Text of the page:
Racism and Systemic Bias Still Rampant In The Nation's Financial System: Report
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Racism and Systemic Bias Still Rampant In The Nation’s Financial System: Report

Authoritative biracial woman wife talk lecture annoyed african American husband having problems considering household bills together, young couple dispute managing family paperwork at home (IStock)

Some 57% of Black Americans concur their personal finances would be more prosperous if financial services companies treated them fairly. In contrast, 31% of the overall public that feels that way.

And 13% of Black Americans earning $50,000 or less a year report being rejected service entirely, more than double versus white Americans with similar income.

Those are among revelations from a 2021 Edelman Trust Barometer Special Report, an online survey of over 1,500 Americas done this past spring. The new study showed broad awareness and acknowledgment of systemic bias, especially from the Black community.

The analysis comes as racism and discrimination for decades have created a burdened relationship between communities of color and financial services firms that lingers today. Public relations giant Edelman says its latest and just-released report is aimed to gain a better understanding of the long-term impact of racism in America’s financial system.

For their part, many U.S. firms, including banks, have promised billions of dollars for racial-equity efforts since 2020. Yet some big questions for this year and upcoming years are when will those pledges fully occur and what economic changes will they bring, notably in the Black community?

Edelman reports its inaugural research examines the systemic inequities and feelings of distrust that greatly impact people of color’s financial outcomes. It appraised the white, Black, Latinx, and Asian populations to spot barriers to wealth accumulation. The report identified tangible solutions for banks, lenders, financial advisers, and institutions to improve their relationships with communities of color.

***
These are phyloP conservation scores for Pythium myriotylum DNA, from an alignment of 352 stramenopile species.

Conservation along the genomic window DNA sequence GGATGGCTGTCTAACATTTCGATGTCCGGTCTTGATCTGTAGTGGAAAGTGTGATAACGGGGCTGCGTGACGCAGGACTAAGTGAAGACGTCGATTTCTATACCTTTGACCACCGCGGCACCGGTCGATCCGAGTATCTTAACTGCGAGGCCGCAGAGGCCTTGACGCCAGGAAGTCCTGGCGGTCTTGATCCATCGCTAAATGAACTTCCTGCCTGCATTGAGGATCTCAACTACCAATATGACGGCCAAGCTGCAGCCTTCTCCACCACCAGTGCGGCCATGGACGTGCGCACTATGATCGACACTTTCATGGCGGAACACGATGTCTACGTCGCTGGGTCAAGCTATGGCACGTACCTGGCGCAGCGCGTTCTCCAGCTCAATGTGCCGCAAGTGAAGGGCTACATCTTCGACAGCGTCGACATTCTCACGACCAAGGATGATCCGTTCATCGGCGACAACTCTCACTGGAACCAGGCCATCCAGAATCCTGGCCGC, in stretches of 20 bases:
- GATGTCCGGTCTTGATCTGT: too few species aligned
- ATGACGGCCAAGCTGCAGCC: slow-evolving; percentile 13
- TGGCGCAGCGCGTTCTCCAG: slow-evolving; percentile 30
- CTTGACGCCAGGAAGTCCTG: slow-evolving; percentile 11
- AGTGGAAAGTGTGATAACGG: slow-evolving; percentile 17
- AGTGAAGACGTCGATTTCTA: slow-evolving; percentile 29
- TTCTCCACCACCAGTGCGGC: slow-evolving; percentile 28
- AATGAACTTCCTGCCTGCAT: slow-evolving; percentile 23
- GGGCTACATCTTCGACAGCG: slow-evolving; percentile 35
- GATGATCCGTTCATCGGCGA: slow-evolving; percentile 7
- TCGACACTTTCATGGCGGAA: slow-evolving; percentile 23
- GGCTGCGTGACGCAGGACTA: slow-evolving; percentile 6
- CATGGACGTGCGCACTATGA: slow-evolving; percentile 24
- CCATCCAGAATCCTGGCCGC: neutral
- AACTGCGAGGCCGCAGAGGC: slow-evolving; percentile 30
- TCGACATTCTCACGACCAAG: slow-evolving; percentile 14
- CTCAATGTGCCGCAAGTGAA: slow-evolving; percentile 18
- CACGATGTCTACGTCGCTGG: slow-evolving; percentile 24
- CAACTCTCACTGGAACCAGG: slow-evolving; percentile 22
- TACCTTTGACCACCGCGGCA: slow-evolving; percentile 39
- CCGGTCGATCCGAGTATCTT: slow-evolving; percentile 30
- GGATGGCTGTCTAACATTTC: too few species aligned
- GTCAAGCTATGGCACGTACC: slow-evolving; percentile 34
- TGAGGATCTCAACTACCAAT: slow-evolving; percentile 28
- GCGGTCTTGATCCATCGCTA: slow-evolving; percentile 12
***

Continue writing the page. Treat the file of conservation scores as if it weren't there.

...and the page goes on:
Lisa Osborne Ross, CEO of Edelman U.S., publicly reflected on how in 2021 there has been new public awareness about the legacy of redlining and its implications for homeownership and wealth generation. She noted some consequences of systemic racism in the financial services sector are striking.

For instance, the typical white family has eight times the wealth of the typical Black family. Black and Latinx households are nearly five times as likely to be unbanked as white households. Black Americans account for only 3% of conventional mortgage applications but face the highest denial rate. Black college graduates owe an average of $25,000 more in student loan debt than white college graduates.

Among other top findings from the report:

  • The majority of Black Americans report systemic bias and discrimination across all industry sub-sectors. For instance, 71% report discrimination among mortgage lenders; 62% among banks; 60% among both auto lenders and credit card companies: and 54% among insurance companies
  • 40% of the Black population report needing to change their behavior or appearance to interact with banks versus 26% for the general population.
  • Trust in lending sub-sectors is especially low. 73% of Black Americans report that credit criteria for mortgage lending are biased; 68% report the same for auto lending.
  •  The top reported negative experiences were being given higher rates or fees due to skin color and being asked to supply more proof of employment than necessary.
  •  Due to mistreatment and bias, 51% of Black Americans and 47% of Latinx are more likely to use resources outside of the system, like pawn shops and payday lending. That number is 31% for White Americans.

Edelman provided BLACK ENTERPRISE comments from Osborne Ross to help conquer the problem.

”The solutions in this space may not be easy, but they are, in fact, obvious and doable. Many financial institutions are already doing the hard and necessary work of examining, unpacking, and recasting their commitments to specific communities of color.”

 She added, “Our study finds that the most impactful solutions may in fact be the simplest ones: building representation into the workforce, undertaking bias mitigation training, treating customers fairly, and creating inclusive, welcoming environments.”

 


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